MathOverflow is a question and answer site for professional mathematicians. It's 100% free, no registration required.

Sign up
Here's how it works:
  1. Anybody can ask a question
  2. Anybody can answer
  3. The best answers are voted up and rise to the top

The question is in the title. In order to give a bit more backround about the question, one knows that their are several different notions of an algebraic object. One approach is that of Lavere and his algebraic theories. One may also talk about monads. Another approach is an operadic/prop type approach. Yet another way to define an algebraic object is to use sketches of various types. Their may be other approaches that have not been enumerated. My understanding is that all of the things we would like to consider algebraic are not covered by one of these approaches. So this is where the question in the title comes from. Is their a context where all of the things we would like to consider algebraic fit into the aforementioned context? (of course I may be mistaken)

share|cite|improve this question

closed as not a real question by Franz Lemmermeyer, Ryan Budney, Dan Petersen, David Roberts, Harry Gindi Jun 21 '11 at 8:17

It's difficult to tell what is being asked here. This question is ambiguous, vague, incomplete, overly broad, or rhetorical and cannot be reasonably answered in its current form. For help clarifying this question so that it can be reopened, visit the help center.If this question can be reworded to fit the rules in the help center, please edit the question.

I think you are mistaken, primarily because you intend to incorporate a vast array of perspectives on something and call the result an algebraic object. The closest I come to such a thing (in my limited experience) is an algebraic structure or universal algebra. While that is general enough to satisfy me, there is putting it in several different contexts: as a building block, a member of a class of other objects, a ground for interpretation of or into other objects, and so on. I haven't mentioned category theory yet. Gerhard "Slices, Dices, Makes Julienne Fries" Paseman, 2011.06.20 – Gerhard Paseman Jun 21 '11 at 4:45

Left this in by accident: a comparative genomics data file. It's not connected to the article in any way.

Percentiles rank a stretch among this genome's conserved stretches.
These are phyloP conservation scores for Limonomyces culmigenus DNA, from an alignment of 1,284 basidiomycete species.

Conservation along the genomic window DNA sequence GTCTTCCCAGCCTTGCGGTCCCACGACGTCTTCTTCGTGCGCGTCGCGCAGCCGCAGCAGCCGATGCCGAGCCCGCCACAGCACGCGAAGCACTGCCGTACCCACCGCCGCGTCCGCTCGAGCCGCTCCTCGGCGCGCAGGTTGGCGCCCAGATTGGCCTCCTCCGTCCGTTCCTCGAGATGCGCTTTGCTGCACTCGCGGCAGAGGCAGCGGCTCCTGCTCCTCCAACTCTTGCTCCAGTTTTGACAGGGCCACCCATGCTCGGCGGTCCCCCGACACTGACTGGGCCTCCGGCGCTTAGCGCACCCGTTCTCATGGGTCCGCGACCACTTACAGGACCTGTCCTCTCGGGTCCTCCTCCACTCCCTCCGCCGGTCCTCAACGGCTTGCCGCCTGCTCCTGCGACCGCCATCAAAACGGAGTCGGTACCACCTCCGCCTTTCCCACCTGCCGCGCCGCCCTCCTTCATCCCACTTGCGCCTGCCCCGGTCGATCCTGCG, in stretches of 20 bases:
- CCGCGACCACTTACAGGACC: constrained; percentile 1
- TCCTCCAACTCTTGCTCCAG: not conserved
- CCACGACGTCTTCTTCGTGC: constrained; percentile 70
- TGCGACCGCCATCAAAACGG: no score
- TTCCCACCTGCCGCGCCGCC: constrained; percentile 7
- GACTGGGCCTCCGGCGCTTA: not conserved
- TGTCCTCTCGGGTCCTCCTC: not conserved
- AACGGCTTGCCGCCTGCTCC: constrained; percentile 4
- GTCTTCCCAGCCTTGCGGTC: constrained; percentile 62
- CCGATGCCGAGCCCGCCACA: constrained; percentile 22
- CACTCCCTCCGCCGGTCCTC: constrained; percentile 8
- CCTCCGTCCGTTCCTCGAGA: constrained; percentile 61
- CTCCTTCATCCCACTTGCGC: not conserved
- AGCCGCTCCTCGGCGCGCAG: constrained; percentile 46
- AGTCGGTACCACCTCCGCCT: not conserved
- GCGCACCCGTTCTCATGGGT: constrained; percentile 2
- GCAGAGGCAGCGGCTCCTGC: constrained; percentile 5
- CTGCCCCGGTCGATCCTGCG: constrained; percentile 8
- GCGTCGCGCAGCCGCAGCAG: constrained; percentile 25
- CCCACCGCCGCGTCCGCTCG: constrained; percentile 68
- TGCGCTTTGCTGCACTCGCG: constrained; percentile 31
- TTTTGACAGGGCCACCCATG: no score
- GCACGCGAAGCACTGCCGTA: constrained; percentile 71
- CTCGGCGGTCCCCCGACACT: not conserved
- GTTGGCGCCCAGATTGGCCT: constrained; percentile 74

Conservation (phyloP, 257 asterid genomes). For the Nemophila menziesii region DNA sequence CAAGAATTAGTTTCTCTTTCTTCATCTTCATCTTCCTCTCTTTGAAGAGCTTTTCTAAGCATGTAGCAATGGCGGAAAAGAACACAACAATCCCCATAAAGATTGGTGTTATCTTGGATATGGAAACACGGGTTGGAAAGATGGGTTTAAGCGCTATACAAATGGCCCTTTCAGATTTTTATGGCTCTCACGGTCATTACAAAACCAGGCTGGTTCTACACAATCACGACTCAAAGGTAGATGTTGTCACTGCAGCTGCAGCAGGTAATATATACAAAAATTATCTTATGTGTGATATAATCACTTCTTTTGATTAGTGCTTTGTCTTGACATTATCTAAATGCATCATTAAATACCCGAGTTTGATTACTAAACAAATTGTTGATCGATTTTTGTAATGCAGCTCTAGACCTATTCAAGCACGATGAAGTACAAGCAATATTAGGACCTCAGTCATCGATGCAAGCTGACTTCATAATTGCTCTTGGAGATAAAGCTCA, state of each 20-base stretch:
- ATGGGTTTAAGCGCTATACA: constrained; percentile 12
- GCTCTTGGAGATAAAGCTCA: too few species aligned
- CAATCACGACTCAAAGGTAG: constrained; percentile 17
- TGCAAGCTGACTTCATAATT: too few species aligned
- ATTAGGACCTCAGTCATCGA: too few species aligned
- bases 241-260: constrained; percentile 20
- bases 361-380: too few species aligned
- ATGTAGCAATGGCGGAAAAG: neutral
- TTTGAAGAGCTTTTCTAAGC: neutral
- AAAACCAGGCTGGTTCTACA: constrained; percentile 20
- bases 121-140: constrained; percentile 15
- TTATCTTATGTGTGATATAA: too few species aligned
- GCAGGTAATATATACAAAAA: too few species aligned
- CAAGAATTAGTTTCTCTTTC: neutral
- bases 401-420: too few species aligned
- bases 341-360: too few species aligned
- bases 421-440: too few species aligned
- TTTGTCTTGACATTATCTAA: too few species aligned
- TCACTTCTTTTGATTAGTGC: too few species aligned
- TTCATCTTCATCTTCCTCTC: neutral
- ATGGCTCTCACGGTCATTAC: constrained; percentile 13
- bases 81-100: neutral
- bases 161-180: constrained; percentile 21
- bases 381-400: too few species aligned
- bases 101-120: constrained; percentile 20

I imagined the possibility that I might be trying to put too many concepts in a single context. Still it is a bit unsatisfying. For example Hopf algebras and certain generalizations of Drinfeld are considered to be "algebraic" (I'm not sure they form a universal algebra??). – no-1 Jun 21 '11 at 4:54
It seems like you haven't really motivated your question. What's the purpose of having a definition of algebraic object -- does it help accomplish something? – Ryan Budney Jun 21 '11 at 6:27
In my opinion, there is nothing wrong with this question, but it is unlikely that there is such a context. The word 'algebra' generally refers to finite syntactic manipulation of symbols, but it is used formally in some contexts but is used informally in many others, and often with different meanings. In "algebra vs analysis", it suggests one thing, but in "algebra vs coalgebra", as you point out, it suggests something much more specific. It is the same with "geometry", which can mean something as vague as "visualizable" or as precise as "equipped with a Riemannian metric". – JBorger Jun 21 '11 at 7:44